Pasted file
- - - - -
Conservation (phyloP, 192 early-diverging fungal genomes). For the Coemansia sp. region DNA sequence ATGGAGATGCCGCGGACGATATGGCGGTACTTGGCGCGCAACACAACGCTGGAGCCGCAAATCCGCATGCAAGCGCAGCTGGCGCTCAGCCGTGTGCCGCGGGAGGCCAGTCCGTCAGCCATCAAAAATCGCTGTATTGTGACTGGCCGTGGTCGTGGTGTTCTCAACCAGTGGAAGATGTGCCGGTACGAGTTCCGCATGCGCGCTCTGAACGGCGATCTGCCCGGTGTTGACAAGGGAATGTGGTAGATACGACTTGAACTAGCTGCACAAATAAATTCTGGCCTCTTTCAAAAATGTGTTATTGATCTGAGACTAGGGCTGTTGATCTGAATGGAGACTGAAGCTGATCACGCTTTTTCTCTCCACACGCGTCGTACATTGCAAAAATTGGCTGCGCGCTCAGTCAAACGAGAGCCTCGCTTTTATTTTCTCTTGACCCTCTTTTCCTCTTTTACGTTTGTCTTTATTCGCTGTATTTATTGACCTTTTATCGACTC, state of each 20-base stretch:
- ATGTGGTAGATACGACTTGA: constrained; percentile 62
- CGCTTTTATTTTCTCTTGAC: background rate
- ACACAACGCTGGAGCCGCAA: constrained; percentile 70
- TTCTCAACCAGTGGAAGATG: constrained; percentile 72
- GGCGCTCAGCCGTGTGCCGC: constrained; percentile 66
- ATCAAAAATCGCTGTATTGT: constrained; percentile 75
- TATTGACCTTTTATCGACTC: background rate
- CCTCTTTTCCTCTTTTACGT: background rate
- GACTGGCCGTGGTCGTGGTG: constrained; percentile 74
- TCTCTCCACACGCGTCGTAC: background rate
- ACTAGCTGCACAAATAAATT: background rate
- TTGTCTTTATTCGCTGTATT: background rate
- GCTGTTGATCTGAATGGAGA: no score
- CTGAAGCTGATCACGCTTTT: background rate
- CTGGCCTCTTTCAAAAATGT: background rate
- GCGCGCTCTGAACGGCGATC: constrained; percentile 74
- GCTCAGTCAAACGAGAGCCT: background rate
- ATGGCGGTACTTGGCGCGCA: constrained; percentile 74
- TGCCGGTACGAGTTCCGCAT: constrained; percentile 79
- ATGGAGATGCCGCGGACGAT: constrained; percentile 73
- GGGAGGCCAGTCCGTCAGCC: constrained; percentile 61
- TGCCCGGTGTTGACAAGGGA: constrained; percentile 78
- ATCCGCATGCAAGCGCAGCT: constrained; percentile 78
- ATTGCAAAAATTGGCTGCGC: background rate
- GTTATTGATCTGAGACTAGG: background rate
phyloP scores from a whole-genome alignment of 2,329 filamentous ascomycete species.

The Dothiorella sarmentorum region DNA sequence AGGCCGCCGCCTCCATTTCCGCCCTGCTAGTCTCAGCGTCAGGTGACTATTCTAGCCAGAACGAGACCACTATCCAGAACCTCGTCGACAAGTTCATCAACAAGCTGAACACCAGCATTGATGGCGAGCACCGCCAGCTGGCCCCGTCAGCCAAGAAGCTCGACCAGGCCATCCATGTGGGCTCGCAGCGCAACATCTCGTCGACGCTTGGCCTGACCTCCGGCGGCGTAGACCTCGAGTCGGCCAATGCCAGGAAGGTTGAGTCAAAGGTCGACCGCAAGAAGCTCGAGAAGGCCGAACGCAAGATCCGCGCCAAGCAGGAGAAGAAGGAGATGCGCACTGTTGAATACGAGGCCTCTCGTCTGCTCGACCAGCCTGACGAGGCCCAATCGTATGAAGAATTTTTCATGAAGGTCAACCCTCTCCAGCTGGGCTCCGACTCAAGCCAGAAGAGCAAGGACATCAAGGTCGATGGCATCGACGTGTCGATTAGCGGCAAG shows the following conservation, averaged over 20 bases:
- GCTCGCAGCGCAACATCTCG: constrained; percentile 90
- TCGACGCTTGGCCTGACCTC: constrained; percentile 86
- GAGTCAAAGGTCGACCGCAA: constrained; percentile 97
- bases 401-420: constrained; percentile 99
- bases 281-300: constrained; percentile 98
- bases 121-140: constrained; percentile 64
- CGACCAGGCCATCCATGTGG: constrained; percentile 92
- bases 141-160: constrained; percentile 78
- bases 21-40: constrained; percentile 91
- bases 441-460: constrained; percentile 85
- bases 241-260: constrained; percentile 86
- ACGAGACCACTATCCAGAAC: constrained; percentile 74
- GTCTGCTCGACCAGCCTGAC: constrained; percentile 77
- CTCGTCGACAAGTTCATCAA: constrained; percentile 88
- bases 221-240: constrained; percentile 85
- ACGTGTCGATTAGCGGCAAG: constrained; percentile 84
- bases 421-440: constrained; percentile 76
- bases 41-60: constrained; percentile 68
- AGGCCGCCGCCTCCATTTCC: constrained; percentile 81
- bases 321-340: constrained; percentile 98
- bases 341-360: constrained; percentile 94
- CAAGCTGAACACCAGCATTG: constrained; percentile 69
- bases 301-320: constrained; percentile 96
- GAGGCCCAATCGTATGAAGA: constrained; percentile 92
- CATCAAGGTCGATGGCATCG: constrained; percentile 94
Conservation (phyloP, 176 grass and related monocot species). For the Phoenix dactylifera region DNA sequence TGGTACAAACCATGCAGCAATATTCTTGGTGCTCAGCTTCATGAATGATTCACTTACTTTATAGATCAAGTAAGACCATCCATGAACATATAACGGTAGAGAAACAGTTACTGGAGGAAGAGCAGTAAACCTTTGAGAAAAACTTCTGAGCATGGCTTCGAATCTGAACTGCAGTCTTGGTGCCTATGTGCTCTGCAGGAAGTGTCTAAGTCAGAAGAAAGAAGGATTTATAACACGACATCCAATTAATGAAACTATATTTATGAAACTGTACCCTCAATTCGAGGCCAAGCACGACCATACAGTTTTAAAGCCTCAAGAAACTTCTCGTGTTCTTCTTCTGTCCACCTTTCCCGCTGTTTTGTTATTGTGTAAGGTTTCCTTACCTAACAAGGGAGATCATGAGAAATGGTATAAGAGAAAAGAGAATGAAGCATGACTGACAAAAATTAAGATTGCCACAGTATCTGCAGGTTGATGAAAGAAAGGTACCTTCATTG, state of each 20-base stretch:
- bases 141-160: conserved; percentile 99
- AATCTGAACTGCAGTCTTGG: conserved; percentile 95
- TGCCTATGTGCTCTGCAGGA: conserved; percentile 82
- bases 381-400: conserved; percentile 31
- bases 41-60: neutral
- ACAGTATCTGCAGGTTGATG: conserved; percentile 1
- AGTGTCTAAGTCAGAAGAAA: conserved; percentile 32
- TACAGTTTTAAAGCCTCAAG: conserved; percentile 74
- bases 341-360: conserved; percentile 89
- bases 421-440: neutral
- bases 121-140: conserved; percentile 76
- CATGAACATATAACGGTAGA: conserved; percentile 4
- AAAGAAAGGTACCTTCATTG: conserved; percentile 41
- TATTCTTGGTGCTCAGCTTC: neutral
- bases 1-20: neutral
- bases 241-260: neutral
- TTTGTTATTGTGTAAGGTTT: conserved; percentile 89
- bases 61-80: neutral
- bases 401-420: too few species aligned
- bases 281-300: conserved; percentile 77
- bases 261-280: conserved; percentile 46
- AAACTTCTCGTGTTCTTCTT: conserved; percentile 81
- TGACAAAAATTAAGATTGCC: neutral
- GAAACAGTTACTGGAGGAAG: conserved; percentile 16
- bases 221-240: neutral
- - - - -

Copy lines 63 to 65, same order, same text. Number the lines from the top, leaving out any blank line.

- bases 341-360: conserved; percentile 89
- bases 421-440: neutral
- bases 121-140: conserved; percentile 76